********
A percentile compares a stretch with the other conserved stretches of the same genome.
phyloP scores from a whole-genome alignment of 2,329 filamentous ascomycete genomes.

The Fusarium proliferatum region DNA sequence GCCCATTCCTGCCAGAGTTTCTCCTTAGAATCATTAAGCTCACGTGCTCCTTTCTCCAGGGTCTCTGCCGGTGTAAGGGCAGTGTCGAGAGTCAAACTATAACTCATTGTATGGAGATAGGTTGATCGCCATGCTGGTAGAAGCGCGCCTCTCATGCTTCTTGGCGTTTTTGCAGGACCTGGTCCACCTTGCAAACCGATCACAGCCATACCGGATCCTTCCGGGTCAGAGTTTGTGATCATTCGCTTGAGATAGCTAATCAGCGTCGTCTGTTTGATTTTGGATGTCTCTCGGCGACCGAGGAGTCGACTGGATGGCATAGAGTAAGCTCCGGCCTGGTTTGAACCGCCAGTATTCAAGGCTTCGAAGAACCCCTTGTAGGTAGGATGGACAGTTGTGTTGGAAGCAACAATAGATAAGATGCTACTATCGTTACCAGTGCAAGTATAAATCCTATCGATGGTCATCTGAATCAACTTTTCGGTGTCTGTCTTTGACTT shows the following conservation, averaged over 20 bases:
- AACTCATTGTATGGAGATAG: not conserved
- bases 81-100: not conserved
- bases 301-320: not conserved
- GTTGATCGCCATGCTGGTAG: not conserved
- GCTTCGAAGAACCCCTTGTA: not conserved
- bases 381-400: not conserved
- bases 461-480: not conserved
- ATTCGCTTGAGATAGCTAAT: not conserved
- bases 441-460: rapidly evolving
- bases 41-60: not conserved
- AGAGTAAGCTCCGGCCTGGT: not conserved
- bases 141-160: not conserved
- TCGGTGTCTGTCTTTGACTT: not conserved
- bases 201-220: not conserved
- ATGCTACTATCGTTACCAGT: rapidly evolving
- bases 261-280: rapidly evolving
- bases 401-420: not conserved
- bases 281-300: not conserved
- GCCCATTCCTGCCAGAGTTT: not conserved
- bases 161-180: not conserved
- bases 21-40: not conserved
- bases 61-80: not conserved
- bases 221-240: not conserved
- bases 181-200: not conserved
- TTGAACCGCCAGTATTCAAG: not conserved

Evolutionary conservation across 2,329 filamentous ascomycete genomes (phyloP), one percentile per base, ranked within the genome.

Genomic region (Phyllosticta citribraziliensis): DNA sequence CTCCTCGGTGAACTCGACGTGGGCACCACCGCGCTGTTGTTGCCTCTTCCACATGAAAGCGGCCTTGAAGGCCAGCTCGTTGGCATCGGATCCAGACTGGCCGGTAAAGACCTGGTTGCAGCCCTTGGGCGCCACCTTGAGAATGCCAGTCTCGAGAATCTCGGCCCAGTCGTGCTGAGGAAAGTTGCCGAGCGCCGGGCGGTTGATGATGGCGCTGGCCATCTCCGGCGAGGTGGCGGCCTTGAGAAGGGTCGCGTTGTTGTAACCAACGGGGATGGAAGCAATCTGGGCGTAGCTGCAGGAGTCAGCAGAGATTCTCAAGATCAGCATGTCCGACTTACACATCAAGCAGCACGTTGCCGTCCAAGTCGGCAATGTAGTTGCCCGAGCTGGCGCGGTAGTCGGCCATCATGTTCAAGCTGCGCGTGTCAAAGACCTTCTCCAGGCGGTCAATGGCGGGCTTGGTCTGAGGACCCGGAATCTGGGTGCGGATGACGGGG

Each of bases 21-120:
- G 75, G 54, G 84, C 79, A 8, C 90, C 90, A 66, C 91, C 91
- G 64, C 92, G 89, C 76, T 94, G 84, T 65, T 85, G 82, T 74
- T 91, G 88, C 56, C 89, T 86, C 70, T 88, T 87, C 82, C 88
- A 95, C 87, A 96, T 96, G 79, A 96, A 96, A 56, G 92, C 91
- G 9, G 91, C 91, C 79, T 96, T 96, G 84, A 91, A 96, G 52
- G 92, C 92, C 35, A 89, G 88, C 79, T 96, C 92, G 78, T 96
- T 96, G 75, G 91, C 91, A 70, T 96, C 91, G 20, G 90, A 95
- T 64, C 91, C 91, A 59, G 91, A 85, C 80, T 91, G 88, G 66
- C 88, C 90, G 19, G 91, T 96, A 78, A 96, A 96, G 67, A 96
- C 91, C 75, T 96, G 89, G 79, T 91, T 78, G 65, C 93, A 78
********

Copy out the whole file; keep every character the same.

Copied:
A percentile compares a stretch with the other conserved stretches of the same genome.
phyloP scores from a whole-genome alignment of 2,329 filamentous ascomycete genomes.

The Fusarium proliferatum region DNA sequence GCCCATTCCTGCCAGAGTTTCTCCTTAGAATCATTAAGCTCACGTGCTCCTTTCTCCAGGGTCTCTGCCGGTGTAAGGGCAGTGTCGAGAGTCAAACTATAACTCATTGTATGGAGATAGGTTGATCGCCATGCTGGTAGAAGCGCGCCTCTCATGCTTCTTGGCGTTTTTGCAGGACCTGGTCCACCTTGCAAACCGATCACAGCCATACCGGATCCTTCCGGGTCAGAGTTTGTGATCATTCGCTTGAGATAGCTAATCAGCGTCGTCTGTTTGATTTTGGATGTCTCTCGGCGACCGAGGAGTCGACTGGATGGCATAGAGTAAGCTCCGGCCTGGTTTGAACCGCCAGTATTCAAGGCTTCGAAGAACCCCTTGTAGGTAGGATGGACAGTTGTGTTGGAAGCAACAATAGATAAGATGCTACTATCGTTACCAGTGCAAGTATAAATCCTATCGATGGTCATCTGAATCAACTTTTCGGTGTCTGTCTTTGACTT shows the following conservation, averaged over 20 bases:
- AACTCATTGTATGGAGATAG: not conserved
- bases 81-100: not conserved
- bases 301-320: not conserved
- GTTGATCGCCATGCTGGTAG: not conserved
- GCTTCGAAGAACCCCTTGTA: not conserved
- bases 381-400: not conserved
- bases 461-480: not conserved
- ATTCGCTTGAGATAGCTAAT: not conserved
- bases 441-460: rapidly evolving
- bases 41-60: not conserved
- AGAGTAAGCTCCGGCCTGGT: not conserved
- bases 141-160: not conserved
- TCGGTGTCTGTCTTTGACTT: not conserved
- bases 201-220: not conserved
- ATGCTACTATCGTTACCAGT: rapidly evolving
- bases 261-280: rapidly evolving
- bases 401-420: not conserved
- bases 281-300: not conserved
- GCCCATTCCTGCCAGAGTTT: not conserved
- bases 161-180: not conserved
- bases 21-40: not conserved
- bases 61-80: not conserved
- bases 221-240: not conserved
- bases 181-200: not conserved
- TTGAACCGCCAGTATTCAAG: not conserved

Evolutionary conservation across 2,329 filamentous ascomycete genomes (phyloP), one percentile per base, ranked within the genome.

Genomic region (Phyllosticta citribraziliensis): DNA sequence CTCCTCGGTGAACTCGACGTGGGCACCACCGCGCTGTTGTTGCCTCTTCCACATGAAAGCGGCCTTGAAGGCCAGCTCGTTGGCATCGGATCCAGACTGGCCGGTAAAGACCTGGTTGCAGCCCTTGGGCGCCACCTTGAGAATGCCAGTCTCGAGAATCTCGGCCCAGTCGTGCTGAGGAAAGTTGCCGAGCGCCGGGCGGTTGATGATGGCGCTGGCCATCTCCGGCGAGGTGGCGGCCTTGAGAAGGGTCGCGTTGTTGTAACCAACGGGGATGGAAGCAATCTGGGCGTAGCTGCAGGAGTCAGCAGAGATTCTCAAGATCAGCATGTCCGACTTACACATCAAGCAGCACGTTGCCGTCCAAGTCGGCAATGTAGTTGCCCGAGCTGGCGCGGTAGTCGGCCATCATGTTCAAGCTGCGCGTGTCAAAGACCTTCTCCAGGCGGTCAATGGCGGGCTTGGTCTGAGGACCCGGAATCTGGGTGCGGATGACGGGG

Each of bases 21-120:
- G 75, G 54, G 84, C 79, A 8, C 90, C 90, A 66, C 91, C 91
- G 64, C 92, G 89, C 76, T 94, G 84, T 65, T 85, G 82, T 74
- T 91, G 88, C 56, C 89, T 86, C 70, T 88, T 87, C 82, C 88
- A 95, C 87, A 96, T 96, G 79, A 96, A 96, A 56, G 92, C 91
- G 9, G 91, C 91, C 79, T 96, T 96, G 84, A 91, A 96, G 52
- G 92, C 92, C 35, A 89, G 88, C 79, T 96, C 92, G 78, T 96
- T 96, G 75, G 91, C 91, A 70, T 96, C 91, G 20, G 90, A 95
- T 64, C 91, C 91, A 59, G 91, A 85, C 80, T 91, G 88, G 66
- C 88, C 90, G 19, G 91, T 96, A 78, A 96, A 96, G 67, A 96
- C 91, C 75, T 96, G 89, G 79, T 91, T 78, G 65, C 93, A 78